Long-lost Boston Post Cane reclaimed in Lexington

Ian B. Murphy

Without the help of any hats, whips, guns, or witty rejoinders, a mother and son uncovered a golden Lexington relic last Friday.

Elaine and Sam Doran found the 1909-era Boston Post Cane, a treasure on which the Minuteman Cane Award was founded, at the Munroe Tavern. Like something from an Indiana Jones movie, it required the Dorans to research its history and last known whereabouts, and then find two separate pieces: first the headpiece, then the stick.

“When we put the two together, it was just a perfect marriage,” said Elaine Doran, collections manager for the Lexington Historical Society. “It’s great that the two pieces are together again, and we’re excited about it.”

The cane had been missing in town since the 1970s. Former Lexington Minuteman editor Alice “Mickey” Hinkle used her power to search for it, albeit unsuccessfully, in the 1980s.

This summer Sam Doran was hot on the trail, however. The 14-year-old historian and archivist’s assistant for the Lexington Historical Society dug through documents and old Minuteman newspapers in the library, and through him much of the cane’s history has now been exposed.

The Boston Post Cane was originally a publicity stunt by the newspaper of the same name. The Post gave each town in Massachusetts a cane that was to be carried by the oldest male resident in town. When that resident died, the cane would be passed on to the next oldest resident, and so on.

The cane has a 14-carat-gold head, and the staff is made from Gaboon ebony from the Congo in Africa. It was created by J.F. Fradley & Co. of New York, according to the Post’s original letter to Lexington’s selectmen.

Lexington’s first recipient was Charles Brown, who was born in Lexington May 2, 1816. He was 93 years old when he was presented the cane in August 1909.

After the first presentation, the selectmen asked the Lexington Historical Society to become the custodians and arbiters of the cane, since selectmen would eventually cycle out of office.

In an official letter dated Sept. 9, 1909 to Society President Dr. Fred Piper, Board of Selectmen Chairman Frank D. Pierce wrote, “We therefore desire that the Historical Society act as the custodians of the cane, and see that at the decease of the present holder that it is presented to the next oldest citizen of the town.”

From then on, the Society kept track of the cane. Doran said he is unsure when the cane went out of circulation, but it was accounted for in the society’s collections in 1965. The cane was last passed on to a resident in 1931.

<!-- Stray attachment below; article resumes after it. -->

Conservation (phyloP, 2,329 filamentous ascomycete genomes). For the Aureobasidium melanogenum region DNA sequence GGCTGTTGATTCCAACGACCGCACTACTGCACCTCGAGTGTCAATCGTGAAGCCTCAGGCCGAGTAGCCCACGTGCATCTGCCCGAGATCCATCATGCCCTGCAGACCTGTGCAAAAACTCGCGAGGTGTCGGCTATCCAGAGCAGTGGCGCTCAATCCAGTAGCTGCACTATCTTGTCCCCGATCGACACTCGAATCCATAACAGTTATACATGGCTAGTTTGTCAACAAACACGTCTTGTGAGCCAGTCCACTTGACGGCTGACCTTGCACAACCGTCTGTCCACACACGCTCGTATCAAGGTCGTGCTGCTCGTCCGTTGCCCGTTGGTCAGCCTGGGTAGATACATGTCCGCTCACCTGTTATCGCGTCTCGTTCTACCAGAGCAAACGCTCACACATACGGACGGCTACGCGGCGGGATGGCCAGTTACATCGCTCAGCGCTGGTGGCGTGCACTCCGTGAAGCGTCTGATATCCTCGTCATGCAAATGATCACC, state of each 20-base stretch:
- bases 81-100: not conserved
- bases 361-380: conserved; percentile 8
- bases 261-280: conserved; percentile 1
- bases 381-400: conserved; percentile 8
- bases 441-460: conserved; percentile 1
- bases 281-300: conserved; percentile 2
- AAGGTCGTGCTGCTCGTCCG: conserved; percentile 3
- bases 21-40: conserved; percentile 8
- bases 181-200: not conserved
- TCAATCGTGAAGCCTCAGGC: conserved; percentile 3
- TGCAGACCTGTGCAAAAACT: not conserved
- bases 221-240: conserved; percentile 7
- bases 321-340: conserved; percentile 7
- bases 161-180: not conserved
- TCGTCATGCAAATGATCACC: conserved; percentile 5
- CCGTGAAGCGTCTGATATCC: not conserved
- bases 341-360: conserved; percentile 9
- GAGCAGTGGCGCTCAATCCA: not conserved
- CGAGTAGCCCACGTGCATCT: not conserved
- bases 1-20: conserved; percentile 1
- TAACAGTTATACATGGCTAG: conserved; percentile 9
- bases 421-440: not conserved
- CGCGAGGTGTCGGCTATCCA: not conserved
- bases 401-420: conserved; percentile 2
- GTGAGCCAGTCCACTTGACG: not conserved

In 1974, the Society moved the Hancock Clarke House back to its original location after the owner of the property, Ruth Brigham Jackson, deeded it to them at her death. The cane was stored in the house or in the brick “fireproof room” on 35 Hancock St., because it was lost during the move.

“It just sort of got put into a box with other canes instead of being kept in its own specific place,” said Doran.

The cane’s two pieces were apparently separated, with the golden headpiece put into a different storage container.

They remained separated, and forgotten, until Sam Doran took an interest. His original interest was sparked when he learned that a relative through marriage, Michael Montague, once held the cane.

Then he came across the society’s 1909 annual report, and the letters from the Boston Post and Pierce.

“That’s what sparked the recent discovery of the cane,” he said.

In the 1980s, there was a renewed interest in the cane, but efforts to find its location were unsuccessful. In its stead, Hinkle and David Williams created the Minuteman Cane award to honor Lexington’s senior citizens. The cane is awarded to a resident age 80 or older who has made important contributions to the town. It is presented on Patriots Day.

Susan Bennett, the executive director of the Lexington Historical Society, said the Dorans deserve all the credit for uncovering the cane.

Bennett said Elaine Doran had cataloged every item in the Hancock Clarke House before it closed for renovation this year, and computerized the database.

“Because of this inventory, which is now in a computerized database, we were able to put two and two together, and realize the two pieces of the cane belonged together,” said Bennett.

When Sam’s determination and Elaine’s hard work combined on Friday, they were able to find both pieces and match them up.

“You put [Sam] on the case of anything, and he’ll solve it,” Bennett said.

Lexington Minuteman